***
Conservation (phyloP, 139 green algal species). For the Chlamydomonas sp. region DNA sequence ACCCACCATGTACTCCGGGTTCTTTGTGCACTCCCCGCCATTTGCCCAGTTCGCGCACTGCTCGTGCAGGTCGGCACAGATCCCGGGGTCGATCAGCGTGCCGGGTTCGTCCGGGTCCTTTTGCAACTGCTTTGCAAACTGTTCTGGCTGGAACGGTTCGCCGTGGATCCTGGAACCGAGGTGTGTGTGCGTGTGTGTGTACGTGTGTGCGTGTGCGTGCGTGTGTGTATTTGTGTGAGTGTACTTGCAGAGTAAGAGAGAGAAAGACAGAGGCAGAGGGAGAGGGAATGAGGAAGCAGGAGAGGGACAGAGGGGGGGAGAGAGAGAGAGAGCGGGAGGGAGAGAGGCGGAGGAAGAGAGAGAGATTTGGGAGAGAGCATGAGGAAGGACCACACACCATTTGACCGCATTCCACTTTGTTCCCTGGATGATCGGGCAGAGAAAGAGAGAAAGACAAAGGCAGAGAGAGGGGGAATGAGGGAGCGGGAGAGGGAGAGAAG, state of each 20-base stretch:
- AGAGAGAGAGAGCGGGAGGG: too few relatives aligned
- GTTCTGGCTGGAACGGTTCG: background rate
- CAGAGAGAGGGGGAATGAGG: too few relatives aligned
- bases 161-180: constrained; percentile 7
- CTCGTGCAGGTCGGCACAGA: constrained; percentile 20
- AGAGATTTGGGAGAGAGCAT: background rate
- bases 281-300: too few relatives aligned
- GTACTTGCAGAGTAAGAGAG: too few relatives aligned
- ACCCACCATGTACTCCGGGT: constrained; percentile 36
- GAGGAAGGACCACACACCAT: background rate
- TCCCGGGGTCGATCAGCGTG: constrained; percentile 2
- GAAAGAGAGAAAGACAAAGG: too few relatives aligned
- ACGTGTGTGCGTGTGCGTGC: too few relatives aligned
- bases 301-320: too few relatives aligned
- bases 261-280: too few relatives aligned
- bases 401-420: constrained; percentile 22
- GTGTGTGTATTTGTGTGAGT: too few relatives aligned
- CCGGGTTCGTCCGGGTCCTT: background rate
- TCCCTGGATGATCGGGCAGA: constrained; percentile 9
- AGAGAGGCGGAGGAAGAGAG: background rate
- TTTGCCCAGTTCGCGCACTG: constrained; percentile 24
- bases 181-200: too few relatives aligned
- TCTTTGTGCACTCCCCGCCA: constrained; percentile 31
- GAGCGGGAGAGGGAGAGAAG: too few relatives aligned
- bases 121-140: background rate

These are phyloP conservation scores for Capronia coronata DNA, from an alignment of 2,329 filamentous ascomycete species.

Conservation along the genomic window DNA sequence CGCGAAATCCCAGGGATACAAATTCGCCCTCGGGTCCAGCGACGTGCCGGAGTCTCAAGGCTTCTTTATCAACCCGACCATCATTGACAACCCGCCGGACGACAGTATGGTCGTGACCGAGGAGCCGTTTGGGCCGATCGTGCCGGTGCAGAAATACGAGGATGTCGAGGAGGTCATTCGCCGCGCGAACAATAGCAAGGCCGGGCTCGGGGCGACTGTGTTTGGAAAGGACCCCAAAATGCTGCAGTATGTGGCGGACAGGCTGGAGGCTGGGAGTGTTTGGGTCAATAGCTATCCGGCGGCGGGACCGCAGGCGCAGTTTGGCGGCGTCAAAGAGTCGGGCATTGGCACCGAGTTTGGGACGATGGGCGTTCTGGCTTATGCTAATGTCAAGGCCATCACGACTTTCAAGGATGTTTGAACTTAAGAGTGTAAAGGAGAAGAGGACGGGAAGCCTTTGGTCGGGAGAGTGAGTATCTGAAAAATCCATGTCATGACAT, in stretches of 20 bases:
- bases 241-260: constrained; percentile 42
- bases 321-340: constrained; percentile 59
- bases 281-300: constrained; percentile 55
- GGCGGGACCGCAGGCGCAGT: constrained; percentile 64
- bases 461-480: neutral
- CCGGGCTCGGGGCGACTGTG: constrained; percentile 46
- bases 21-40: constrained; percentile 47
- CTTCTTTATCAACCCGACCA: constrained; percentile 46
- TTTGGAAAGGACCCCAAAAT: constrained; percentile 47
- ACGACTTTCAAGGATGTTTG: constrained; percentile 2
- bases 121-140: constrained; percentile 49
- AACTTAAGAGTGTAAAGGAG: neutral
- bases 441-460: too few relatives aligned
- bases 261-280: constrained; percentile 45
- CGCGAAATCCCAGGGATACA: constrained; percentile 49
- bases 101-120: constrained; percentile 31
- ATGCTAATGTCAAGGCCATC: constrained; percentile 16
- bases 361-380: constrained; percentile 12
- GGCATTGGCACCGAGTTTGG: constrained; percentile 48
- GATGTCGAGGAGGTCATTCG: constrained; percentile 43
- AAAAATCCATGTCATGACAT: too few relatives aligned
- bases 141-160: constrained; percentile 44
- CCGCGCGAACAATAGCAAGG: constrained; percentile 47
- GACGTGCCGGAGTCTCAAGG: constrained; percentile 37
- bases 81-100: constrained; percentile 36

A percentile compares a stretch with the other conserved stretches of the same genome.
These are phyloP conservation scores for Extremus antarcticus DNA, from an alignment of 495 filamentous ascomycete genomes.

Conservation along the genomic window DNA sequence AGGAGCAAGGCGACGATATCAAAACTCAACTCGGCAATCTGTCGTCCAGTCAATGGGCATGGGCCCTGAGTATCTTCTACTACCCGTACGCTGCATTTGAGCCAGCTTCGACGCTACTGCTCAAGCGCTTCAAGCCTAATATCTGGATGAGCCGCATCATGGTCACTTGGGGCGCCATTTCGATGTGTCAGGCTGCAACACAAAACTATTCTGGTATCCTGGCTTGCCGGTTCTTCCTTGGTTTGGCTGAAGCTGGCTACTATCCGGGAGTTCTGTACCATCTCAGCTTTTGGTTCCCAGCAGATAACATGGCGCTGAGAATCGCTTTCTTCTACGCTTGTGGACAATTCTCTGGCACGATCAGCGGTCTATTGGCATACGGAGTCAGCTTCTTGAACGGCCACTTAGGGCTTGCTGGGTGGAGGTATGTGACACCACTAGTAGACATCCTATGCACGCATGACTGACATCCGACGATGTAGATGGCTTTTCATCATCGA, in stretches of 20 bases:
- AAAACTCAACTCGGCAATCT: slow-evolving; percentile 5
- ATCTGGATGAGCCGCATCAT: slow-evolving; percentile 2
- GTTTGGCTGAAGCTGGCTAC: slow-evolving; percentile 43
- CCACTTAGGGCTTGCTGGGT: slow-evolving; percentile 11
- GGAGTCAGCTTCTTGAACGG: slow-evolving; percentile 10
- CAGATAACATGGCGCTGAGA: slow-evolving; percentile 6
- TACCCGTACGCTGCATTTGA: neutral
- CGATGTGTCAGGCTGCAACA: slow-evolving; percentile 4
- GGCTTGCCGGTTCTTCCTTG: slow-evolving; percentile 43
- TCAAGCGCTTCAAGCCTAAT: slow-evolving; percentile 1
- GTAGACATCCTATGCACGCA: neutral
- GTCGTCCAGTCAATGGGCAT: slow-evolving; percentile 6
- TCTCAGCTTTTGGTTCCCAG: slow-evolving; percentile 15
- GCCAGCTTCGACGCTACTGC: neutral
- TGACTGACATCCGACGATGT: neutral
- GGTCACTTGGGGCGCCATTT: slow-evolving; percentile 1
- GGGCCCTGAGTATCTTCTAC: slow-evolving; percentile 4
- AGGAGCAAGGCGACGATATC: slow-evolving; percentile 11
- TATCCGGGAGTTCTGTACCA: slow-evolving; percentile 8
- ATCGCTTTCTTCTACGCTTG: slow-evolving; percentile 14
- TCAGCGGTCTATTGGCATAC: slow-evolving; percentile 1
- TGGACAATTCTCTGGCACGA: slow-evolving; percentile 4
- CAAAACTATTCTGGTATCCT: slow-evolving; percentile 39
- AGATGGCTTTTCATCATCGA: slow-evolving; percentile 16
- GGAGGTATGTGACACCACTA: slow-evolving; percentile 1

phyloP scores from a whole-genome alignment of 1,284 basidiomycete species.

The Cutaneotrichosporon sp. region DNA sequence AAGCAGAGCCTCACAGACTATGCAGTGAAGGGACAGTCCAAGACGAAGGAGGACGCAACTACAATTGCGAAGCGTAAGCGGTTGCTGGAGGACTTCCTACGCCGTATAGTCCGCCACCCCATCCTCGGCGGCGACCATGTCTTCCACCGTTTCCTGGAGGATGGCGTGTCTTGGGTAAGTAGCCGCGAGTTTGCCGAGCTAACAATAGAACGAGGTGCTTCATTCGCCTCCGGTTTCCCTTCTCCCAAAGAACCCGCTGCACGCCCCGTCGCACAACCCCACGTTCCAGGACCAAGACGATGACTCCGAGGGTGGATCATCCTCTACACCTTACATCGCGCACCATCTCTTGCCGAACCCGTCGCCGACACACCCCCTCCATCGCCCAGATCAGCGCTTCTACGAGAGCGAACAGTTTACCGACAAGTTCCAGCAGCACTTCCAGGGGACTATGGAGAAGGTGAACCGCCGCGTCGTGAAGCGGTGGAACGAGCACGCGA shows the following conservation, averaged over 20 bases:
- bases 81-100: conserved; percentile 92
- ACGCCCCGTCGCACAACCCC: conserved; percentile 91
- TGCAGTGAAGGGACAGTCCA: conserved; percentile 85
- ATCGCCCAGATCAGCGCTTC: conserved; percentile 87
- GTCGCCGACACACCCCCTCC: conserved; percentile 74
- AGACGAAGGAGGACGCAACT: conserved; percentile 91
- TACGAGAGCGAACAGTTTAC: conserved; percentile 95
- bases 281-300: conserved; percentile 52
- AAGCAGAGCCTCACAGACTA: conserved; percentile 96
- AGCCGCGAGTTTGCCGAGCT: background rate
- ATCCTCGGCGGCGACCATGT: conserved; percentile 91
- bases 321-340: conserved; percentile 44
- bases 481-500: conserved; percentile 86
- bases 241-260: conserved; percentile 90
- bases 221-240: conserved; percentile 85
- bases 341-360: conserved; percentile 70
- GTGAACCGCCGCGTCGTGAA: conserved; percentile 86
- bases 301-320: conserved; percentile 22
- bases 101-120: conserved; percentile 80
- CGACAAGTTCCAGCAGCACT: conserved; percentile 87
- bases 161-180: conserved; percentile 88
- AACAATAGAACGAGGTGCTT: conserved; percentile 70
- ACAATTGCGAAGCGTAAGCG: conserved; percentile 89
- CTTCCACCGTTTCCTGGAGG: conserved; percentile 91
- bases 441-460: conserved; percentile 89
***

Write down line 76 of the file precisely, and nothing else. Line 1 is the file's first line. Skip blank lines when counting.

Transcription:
- ATCGCTTTCTTCTACGCTTG: slow-evolving; percentile 14